“The temple of God is sacred; and you are that temple.” (1 Corinthians 3:17)
Some of us may have childhood memories of strict policing of potential misbehaviour in church. Reverential silence and genuflections were drummed into little minds, while fidgeting, talking, or any other kind of noise was rigorously controlled. A website written by a priest in the current day carries fierce admonitions about appropriate behaviour in church. His long list of condemnations covers adult and child clothing, toilet habits and punctuality. He compares those leaving Mass after communion to Judas Iscariot and recommends sending those who leave chewing gum or cigarette butts in church to a specially reserved place in Purgatory.
Some people experience “irreverent” behaviour in a sacred place as intolerably sacrilegious. We all share the responsibility for making the liturgy a time in which others can find peace, prayer and balm for their souls. Understanding of our context and the behaviour appropriate to it helps towards this. But our places of worship also need to be places of compassionate inclusion where no one feels pointed at and judged. Many people’s childhood experience of church has driven them away as adults. No one who feels judged and excluded in God’s house will happily return.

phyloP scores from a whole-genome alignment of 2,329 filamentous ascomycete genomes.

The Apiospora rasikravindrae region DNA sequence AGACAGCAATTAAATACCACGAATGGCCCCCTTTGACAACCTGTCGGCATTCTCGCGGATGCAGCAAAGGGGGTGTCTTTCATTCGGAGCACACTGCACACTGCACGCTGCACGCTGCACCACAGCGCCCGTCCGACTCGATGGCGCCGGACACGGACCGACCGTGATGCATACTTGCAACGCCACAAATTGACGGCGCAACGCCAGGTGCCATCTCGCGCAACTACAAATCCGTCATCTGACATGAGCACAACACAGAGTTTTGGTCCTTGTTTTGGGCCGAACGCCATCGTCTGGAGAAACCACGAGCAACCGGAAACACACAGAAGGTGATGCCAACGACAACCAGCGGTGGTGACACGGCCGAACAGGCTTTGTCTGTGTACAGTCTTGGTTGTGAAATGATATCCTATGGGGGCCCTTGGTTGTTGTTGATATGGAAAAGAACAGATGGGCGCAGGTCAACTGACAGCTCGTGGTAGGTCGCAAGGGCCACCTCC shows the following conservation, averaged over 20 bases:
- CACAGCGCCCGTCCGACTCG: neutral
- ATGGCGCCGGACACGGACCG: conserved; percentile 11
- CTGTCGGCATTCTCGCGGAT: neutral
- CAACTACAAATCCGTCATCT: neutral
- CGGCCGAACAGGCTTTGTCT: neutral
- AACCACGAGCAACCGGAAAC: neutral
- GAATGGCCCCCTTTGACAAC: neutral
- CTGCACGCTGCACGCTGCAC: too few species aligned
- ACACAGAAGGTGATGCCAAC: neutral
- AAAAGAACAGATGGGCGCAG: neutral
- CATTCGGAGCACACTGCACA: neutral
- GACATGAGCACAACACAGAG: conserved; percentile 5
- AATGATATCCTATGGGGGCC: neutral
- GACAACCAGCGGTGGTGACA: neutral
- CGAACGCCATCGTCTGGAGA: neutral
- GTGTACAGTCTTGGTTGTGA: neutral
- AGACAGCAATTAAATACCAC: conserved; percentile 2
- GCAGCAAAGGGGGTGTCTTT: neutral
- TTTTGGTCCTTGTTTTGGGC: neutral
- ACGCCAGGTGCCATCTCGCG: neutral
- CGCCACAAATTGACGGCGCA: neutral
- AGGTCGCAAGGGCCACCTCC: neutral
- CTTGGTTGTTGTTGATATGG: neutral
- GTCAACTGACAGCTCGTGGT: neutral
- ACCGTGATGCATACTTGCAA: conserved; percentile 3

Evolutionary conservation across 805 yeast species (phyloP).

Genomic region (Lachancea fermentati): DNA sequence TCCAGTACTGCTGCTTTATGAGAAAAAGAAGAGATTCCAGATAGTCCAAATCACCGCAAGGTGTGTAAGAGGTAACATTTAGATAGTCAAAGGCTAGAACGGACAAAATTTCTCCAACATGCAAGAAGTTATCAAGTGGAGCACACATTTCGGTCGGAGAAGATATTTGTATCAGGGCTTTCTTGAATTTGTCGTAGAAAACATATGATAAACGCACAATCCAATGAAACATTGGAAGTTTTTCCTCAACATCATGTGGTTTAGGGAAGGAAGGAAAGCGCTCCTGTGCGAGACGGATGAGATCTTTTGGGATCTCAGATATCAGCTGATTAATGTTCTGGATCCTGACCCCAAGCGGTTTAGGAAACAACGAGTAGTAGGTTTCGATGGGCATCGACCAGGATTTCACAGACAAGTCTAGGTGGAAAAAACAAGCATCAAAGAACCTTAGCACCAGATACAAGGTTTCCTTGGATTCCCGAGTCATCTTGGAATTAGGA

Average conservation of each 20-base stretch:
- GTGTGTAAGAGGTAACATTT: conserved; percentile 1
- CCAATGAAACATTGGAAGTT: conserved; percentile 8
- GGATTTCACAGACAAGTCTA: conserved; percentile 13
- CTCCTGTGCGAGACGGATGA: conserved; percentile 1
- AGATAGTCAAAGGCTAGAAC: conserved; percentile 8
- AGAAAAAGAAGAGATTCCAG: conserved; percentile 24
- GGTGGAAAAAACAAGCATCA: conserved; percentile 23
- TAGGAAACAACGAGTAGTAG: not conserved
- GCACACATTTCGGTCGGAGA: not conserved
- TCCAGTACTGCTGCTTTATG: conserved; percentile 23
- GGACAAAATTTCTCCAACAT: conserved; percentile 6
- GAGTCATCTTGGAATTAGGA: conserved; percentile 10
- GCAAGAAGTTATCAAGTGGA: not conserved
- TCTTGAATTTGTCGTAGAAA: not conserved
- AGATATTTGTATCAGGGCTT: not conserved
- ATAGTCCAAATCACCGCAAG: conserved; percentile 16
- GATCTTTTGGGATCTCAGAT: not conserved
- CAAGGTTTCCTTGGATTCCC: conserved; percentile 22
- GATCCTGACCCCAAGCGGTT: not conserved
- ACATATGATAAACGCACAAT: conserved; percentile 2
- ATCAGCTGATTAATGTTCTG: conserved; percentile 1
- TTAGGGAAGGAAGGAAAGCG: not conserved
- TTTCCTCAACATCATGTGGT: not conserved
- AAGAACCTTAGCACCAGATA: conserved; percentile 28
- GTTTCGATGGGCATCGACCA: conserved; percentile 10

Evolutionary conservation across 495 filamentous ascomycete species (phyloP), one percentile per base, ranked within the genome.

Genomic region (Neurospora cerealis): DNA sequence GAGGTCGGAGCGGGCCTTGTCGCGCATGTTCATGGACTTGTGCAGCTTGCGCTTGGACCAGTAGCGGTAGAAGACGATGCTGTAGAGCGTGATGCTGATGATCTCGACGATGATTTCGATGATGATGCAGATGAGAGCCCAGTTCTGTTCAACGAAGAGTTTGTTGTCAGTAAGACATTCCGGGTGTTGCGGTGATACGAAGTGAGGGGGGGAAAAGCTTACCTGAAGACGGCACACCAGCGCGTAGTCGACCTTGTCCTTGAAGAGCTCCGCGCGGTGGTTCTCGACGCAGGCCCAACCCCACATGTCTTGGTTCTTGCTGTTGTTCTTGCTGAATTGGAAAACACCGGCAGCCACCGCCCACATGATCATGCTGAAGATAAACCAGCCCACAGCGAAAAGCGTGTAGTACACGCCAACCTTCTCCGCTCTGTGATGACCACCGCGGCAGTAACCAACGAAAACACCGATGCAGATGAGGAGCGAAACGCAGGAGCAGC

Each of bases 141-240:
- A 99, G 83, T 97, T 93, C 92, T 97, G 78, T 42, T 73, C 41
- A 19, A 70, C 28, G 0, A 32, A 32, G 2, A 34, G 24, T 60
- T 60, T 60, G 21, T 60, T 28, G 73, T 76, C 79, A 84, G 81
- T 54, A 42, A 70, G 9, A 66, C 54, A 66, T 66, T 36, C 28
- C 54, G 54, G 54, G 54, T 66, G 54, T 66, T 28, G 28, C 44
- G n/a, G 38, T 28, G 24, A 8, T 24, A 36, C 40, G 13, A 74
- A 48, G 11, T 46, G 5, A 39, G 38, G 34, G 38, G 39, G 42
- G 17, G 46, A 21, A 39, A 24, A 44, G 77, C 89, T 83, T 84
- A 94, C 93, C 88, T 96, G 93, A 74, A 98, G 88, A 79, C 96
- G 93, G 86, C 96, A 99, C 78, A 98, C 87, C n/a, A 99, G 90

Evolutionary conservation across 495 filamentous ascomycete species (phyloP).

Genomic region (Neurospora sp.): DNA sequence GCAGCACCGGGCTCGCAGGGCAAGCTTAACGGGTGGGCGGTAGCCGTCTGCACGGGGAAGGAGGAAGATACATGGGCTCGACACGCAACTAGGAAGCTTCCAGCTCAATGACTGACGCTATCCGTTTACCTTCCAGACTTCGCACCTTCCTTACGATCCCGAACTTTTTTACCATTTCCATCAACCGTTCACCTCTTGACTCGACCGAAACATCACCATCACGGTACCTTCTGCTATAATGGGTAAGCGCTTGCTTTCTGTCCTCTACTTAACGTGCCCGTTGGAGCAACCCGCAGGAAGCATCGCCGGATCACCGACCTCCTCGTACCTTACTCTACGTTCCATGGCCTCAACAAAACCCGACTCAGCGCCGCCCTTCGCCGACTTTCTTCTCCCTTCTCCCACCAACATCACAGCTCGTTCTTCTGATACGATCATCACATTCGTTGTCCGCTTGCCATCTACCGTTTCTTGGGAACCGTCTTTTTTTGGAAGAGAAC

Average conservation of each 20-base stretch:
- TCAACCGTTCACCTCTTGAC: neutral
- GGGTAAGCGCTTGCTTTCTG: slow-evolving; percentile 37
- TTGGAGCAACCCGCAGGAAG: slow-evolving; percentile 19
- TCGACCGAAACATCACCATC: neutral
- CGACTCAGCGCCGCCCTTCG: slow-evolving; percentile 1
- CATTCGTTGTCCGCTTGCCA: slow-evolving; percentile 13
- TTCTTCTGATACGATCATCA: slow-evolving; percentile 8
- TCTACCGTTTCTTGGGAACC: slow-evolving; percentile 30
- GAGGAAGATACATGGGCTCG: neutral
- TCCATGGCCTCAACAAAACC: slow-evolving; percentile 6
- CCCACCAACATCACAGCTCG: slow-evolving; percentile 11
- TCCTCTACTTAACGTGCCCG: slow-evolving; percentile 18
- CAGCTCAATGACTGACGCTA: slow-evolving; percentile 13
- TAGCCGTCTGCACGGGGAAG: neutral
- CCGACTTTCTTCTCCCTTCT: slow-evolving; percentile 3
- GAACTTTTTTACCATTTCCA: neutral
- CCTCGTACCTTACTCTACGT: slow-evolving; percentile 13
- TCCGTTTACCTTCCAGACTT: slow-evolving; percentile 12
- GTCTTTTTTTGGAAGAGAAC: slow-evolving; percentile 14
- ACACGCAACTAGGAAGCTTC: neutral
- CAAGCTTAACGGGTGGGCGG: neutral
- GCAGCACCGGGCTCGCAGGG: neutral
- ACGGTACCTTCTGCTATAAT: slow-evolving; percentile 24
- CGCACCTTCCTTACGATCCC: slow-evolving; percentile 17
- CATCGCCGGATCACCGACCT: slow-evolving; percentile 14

Pope Francis has said he prefers a Church that is “bruised, hurting and dirty” to one where those considered outsiders are excluded. Jesus expelled the money changers from the Temple for turning it into a market. But he always welcomed children, sinners and disreputable people into his presence. Truly in his Father’s house there are many rooms, even for those who are badly behaved.
Lord Jesus, you welcomed many who were rejected by the religious authorities. Give us the patience to welcome all who come to God’s house and the humility to be grateful for their companionship. Amen.